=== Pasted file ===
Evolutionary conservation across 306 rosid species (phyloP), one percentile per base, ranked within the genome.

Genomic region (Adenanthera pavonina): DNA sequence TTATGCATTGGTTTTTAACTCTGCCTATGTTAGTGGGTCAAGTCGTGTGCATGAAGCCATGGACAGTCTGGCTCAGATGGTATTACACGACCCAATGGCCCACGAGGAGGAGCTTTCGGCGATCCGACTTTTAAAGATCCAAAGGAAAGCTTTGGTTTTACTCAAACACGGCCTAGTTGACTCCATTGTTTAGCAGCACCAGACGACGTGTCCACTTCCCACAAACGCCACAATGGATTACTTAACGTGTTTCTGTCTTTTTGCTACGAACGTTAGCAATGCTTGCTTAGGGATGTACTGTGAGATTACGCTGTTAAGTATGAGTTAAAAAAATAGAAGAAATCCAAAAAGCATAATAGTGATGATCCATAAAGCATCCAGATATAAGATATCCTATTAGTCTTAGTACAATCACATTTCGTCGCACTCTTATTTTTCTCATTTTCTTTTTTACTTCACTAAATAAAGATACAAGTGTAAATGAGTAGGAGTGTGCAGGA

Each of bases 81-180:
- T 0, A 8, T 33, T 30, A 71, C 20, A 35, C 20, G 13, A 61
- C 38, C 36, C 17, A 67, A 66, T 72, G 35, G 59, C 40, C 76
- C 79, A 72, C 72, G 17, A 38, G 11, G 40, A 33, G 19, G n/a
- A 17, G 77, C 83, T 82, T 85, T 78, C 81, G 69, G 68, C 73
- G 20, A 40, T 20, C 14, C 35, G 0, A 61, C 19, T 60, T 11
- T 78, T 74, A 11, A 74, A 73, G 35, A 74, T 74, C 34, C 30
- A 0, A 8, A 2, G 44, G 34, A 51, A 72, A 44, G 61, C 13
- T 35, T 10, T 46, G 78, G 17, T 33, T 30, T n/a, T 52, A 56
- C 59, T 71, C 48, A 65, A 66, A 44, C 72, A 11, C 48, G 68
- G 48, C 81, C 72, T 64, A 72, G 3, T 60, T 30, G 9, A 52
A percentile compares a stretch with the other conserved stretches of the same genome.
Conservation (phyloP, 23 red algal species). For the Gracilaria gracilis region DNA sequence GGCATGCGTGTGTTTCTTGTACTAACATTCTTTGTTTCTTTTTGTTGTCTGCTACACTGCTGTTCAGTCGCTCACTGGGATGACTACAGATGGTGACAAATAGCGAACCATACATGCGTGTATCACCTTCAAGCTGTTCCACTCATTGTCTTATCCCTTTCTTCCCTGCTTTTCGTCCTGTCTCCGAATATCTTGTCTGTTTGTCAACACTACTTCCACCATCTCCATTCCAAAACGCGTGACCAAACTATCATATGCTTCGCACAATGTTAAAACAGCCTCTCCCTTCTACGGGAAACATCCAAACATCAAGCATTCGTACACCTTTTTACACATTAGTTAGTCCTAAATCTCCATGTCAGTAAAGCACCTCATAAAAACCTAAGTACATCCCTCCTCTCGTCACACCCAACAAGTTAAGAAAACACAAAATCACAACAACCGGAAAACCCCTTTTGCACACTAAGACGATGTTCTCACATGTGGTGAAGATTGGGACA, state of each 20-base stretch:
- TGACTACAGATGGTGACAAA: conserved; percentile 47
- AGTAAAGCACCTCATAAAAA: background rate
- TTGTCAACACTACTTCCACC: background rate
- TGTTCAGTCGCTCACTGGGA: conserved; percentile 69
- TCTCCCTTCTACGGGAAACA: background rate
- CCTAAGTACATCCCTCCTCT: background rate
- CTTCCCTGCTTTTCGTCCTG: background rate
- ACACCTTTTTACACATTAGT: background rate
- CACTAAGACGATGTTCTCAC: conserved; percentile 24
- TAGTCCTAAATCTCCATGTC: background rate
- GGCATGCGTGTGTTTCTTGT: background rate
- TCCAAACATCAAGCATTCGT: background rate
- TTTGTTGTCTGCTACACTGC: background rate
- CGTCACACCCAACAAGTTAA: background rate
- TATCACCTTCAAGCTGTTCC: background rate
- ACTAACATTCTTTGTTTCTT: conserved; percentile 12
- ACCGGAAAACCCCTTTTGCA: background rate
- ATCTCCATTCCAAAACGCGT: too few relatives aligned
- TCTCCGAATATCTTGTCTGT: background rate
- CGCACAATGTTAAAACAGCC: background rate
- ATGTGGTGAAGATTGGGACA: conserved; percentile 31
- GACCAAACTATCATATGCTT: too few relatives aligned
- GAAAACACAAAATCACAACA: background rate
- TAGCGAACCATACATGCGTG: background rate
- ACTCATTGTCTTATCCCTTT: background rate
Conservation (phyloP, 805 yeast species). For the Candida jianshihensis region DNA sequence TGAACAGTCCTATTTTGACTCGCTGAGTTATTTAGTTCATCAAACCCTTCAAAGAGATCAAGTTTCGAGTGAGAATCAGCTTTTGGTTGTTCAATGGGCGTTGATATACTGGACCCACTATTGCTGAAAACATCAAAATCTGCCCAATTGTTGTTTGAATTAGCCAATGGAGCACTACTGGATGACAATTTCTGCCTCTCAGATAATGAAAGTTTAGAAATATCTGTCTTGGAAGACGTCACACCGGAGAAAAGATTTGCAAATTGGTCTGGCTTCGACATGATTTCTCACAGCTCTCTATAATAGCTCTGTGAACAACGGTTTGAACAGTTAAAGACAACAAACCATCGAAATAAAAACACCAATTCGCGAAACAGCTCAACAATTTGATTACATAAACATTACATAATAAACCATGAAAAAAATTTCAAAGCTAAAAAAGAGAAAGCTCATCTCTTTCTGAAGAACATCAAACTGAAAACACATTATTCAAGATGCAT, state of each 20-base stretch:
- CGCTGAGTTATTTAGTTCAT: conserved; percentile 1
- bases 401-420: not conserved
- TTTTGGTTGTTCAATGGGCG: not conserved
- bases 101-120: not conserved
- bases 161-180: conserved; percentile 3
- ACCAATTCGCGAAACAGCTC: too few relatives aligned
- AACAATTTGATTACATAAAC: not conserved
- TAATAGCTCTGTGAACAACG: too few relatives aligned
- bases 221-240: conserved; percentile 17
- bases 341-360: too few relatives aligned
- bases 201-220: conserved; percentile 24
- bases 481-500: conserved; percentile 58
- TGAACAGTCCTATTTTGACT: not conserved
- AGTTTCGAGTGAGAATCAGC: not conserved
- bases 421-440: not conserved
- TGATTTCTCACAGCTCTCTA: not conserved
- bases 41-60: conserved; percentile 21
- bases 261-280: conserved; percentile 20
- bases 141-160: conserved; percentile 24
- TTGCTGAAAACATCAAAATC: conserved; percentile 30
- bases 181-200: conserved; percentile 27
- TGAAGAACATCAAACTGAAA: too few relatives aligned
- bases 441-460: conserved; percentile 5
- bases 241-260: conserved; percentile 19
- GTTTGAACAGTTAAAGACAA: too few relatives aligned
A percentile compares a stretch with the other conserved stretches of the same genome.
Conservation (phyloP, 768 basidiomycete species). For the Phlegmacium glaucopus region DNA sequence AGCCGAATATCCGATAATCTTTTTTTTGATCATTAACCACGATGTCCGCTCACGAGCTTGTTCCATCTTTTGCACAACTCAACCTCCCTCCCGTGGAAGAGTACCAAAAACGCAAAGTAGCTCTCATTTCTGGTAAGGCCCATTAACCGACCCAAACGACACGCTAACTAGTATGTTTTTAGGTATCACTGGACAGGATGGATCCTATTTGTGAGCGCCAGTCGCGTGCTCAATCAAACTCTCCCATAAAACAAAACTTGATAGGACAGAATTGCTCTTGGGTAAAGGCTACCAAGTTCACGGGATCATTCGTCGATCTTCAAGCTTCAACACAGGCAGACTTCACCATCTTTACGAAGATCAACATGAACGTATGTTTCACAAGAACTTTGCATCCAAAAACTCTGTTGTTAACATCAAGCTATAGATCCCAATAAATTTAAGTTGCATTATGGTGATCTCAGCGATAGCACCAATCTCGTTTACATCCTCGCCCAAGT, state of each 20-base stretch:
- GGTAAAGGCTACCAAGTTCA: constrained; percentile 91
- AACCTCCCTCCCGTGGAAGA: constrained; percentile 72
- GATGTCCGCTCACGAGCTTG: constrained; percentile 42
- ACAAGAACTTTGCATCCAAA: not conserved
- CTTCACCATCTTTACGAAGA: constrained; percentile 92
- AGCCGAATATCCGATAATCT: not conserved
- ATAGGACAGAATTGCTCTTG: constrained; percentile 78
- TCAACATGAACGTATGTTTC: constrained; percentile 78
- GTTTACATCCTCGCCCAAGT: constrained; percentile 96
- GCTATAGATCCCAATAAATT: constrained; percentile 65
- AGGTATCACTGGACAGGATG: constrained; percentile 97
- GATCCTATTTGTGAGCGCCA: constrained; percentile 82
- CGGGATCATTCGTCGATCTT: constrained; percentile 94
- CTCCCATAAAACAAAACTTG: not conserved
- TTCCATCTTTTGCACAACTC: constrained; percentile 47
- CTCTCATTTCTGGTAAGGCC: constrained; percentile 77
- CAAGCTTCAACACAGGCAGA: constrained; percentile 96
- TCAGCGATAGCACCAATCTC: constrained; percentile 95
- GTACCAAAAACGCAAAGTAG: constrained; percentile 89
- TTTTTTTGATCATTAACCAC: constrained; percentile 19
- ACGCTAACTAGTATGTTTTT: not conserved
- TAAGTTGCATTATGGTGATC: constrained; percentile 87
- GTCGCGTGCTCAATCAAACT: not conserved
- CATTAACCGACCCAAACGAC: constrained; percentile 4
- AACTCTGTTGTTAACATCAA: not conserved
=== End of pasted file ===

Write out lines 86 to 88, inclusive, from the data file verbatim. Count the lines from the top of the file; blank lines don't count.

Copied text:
- TCAGCGATAGCACCAATCTC: constrained; percentile 95
- GTACCAAAAACGCAAAGTAG: constrained; percentile 89
- TTTTTTTGATCATTAACCAC: constrained; percentile 19